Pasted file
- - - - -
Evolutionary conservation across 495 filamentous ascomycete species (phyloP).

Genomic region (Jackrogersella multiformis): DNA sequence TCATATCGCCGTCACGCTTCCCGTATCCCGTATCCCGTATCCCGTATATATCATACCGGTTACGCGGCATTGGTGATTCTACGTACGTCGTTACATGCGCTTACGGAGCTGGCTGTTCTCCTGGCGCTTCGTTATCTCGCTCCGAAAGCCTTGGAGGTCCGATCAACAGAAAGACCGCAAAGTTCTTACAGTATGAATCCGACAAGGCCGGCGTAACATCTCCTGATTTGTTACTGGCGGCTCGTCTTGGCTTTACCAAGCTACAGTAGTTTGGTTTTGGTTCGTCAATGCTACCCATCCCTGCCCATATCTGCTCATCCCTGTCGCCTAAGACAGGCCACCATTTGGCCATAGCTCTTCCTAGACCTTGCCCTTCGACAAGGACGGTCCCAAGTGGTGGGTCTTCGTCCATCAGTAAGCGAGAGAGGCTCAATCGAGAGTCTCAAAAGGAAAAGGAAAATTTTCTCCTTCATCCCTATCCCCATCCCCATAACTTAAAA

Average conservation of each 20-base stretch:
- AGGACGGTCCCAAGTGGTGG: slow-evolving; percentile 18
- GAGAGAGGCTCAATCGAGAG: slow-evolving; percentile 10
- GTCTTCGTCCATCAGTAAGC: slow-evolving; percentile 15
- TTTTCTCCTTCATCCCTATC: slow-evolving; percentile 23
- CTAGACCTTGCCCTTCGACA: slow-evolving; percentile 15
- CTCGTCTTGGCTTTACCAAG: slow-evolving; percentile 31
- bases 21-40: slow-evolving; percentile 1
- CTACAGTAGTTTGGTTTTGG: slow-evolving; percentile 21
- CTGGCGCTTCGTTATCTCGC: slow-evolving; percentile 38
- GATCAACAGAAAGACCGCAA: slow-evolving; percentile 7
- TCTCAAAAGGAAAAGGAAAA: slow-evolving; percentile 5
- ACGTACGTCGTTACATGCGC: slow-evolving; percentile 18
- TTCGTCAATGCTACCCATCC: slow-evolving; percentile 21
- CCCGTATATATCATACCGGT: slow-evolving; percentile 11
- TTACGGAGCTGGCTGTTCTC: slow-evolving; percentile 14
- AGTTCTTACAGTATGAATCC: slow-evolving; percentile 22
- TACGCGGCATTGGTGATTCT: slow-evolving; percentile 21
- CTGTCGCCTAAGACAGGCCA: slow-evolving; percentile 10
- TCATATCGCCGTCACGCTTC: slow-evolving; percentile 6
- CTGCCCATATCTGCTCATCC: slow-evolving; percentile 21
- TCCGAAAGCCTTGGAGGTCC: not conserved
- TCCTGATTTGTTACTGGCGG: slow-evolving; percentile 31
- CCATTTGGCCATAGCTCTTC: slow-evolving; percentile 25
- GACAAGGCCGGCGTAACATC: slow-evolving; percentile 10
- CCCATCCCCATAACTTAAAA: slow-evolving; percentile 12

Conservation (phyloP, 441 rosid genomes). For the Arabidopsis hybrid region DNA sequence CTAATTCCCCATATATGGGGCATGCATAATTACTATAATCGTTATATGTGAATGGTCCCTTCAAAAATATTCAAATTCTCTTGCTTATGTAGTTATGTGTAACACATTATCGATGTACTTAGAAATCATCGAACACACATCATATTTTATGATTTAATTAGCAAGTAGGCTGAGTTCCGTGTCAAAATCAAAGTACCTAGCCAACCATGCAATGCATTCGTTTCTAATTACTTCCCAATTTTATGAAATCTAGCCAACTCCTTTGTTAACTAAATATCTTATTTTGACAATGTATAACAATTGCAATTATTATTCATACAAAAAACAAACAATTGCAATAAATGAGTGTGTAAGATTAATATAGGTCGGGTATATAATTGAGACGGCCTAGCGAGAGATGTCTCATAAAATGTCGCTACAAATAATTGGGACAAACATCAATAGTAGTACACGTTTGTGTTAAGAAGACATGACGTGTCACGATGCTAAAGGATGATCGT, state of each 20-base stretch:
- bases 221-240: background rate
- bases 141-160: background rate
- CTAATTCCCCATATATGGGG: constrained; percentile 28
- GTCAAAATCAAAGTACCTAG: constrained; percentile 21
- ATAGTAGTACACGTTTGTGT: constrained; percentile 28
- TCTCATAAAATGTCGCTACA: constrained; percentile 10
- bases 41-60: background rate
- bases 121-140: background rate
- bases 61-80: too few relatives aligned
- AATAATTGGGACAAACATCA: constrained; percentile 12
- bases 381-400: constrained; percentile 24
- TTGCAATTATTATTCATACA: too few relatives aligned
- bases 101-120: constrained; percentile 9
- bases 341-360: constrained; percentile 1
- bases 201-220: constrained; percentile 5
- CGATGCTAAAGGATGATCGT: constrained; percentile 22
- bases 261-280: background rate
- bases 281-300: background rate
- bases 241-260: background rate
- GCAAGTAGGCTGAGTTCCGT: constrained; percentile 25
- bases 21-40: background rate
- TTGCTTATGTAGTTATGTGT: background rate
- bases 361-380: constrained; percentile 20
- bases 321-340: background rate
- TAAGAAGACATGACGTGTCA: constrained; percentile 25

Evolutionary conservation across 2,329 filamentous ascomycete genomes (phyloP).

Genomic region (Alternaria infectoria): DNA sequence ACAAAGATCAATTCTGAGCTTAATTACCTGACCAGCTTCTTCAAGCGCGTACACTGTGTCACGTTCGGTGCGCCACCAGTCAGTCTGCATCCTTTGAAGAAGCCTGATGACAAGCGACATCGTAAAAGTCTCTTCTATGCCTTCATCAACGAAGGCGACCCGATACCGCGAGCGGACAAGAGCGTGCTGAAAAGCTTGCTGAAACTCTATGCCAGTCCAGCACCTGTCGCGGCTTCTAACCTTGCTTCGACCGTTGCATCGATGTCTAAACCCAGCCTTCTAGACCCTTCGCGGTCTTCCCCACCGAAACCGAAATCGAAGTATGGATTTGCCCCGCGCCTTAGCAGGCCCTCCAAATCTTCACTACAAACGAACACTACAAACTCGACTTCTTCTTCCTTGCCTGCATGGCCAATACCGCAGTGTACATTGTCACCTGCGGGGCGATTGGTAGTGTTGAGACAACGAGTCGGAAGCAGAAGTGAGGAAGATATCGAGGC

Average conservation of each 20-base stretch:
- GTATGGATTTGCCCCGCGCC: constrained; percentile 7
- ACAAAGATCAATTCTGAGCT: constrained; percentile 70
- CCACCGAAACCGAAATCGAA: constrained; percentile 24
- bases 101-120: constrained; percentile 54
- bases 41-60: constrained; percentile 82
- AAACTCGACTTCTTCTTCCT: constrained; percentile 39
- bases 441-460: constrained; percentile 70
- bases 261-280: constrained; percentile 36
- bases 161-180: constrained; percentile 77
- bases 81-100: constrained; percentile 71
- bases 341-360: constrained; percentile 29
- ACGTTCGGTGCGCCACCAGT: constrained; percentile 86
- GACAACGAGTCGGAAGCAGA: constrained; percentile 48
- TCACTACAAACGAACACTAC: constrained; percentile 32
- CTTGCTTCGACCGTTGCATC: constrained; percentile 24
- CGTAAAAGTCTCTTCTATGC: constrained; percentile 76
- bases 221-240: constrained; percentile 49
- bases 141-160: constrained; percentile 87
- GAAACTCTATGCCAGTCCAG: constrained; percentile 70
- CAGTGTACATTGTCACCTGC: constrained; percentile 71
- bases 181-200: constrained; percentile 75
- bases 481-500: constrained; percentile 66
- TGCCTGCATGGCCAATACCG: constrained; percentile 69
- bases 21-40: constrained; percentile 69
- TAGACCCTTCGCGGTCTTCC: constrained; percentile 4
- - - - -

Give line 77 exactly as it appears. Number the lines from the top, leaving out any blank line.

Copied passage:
- CAGTGTACATTGTCACCTGC: constrained; percentile 71